DISTRICT HEATING – FINANCING AND OWNERSHIP
By Else Bernsen, project manager, Cowi
This article will discuss best practices for development and operation of well-functioning district heating and cooling markets. Planning, implementation and monitoring A huge chal lenge in connection to sustainable urban development is to address both present and future needs, which are dictated by resource scarcity and expected climate changes. Some urban areas are advanced in applying long- and short term planning tools and procedures in parallel with procedures for daily operational optimisation of integrated energy supply systems. The future will require this for all urban areas. An interdisciplinary approach to sustainability is necessary. The main topic of physical regeneration needs to be seen in a context alongside social, economic, environmental and cultural aspects of urban life. Sustainable urban development is reached best through integrated urban development plans around long- term visions for cities and neighbourhoods in their regional and national context. It is an important part of the process to evaluate requirements and expectations. Different buildings for different people, in different places have different requirements and these requirements changes over time. Focus on minimising the energy consumption, integrating RES and making the use of fossil fuel more effective is important. Future-proofed, flexible quality solutions pay off. It is challenging to assess which technologies will be optimal both now and in the future but, we have to make such assessments.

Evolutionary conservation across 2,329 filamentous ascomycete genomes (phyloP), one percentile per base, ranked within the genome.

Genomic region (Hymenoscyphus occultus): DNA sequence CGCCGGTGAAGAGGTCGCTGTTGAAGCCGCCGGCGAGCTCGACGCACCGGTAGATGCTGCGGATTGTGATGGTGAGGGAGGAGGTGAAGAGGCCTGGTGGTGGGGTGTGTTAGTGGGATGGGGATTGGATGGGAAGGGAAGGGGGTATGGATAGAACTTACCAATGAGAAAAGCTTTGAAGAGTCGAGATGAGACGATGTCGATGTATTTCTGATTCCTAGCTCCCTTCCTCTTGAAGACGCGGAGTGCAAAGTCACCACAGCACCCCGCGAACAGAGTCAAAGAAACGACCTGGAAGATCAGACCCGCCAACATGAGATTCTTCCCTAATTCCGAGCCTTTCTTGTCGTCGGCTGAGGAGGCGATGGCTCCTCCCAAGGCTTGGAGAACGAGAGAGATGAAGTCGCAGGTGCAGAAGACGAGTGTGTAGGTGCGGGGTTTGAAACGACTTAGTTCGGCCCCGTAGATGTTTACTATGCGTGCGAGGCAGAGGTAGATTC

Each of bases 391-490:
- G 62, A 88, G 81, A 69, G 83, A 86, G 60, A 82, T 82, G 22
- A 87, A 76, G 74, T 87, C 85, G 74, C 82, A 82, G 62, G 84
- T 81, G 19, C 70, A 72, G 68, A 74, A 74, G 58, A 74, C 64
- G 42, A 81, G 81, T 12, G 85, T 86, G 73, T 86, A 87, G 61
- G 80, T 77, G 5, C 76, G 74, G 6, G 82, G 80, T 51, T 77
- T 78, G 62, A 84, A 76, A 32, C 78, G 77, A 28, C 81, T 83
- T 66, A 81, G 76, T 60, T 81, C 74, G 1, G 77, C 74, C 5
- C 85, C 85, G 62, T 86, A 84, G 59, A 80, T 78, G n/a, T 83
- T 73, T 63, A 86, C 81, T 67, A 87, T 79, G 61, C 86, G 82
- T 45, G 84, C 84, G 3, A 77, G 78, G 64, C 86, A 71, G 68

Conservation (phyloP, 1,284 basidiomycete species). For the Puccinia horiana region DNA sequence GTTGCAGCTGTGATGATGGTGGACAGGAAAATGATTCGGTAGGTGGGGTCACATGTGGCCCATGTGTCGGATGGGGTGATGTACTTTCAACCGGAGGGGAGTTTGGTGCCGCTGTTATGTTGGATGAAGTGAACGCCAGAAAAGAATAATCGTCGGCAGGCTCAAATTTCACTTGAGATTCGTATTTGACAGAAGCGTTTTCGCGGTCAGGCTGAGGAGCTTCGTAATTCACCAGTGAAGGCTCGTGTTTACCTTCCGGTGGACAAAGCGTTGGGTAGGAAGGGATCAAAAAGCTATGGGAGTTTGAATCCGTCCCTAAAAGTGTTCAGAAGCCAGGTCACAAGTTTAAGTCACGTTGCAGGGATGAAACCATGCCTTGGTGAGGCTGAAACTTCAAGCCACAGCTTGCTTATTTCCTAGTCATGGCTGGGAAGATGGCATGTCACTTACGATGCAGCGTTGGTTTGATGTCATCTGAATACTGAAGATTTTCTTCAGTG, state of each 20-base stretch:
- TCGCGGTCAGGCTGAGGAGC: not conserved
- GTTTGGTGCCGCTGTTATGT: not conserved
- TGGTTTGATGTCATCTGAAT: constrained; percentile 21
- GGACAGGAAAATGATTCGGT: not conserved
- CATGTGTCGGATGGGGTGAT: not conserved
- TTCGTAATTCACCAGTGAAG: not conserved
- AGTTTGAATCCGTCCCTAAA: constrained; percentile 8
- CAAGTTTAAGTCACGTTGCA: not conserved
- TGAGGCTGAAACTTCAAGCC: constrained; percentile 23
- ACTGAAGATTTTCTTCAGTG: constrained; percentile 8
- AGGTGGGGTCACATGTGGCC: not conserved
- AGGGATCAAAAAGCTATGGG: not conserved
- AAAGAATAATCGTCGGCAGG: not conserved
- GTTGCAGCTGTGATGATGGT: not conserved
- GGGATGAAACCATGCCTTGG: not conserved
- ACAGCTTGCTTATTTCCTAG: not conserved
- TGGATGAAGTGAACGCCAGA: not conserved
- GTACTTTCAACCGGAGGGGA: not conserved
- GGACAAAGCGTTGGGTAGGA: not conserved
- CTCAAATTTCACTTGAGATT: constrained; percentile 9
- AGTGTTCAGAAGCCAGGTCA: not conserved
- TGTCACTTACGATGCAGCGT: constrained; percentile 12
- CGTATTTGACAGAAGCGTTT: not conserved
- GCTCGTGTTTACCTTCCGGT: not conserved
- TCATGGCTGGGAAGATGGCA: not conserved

"Planning combines technical, economic, organisational, financial and legal issues and ensures decision making and implementation toward short and long term goals" Achieving the EU 2020 energy and climate goals requires strong and focused energy development strategies. Energy efficiency (EE) and integration of renewable energy sources (RES) into the markets for electricity, heating and cooling are important steps in the entire development process. The level of urbanisation in Europe is currently approximately 75%, and it is expected that from 2020 and onwards it will stabilize at a level over 80%. Heating and cooling in the EU represent about 40 % of the primary energy supply and potential savings in this area have to be identified. An integrated approach for implementing national strategies and goals for EE and RES in specific urban energy structures with technical limitations and opportunities is a prerequisite for the development. Action plans at urban level under national and internal framework conditions need efficient simulation tools and planning procedures covering all technical, economic and organisational issues. Most existing studies exploring the road to a decarbonized energy supply in 2050 model generic solutions without investigating the possibilities and limits of their implementation in practice in an urban environment. The organisation and level of competition in heat markets varies across the Member States of the EU. Climate conditions, building traditions and access to different energy resources differs in the local heat markets. The district heating and cooling market is reflected and should be understood through the specific local district heating and cooling networks and the local energy technologies competing at the specific local heat markets.
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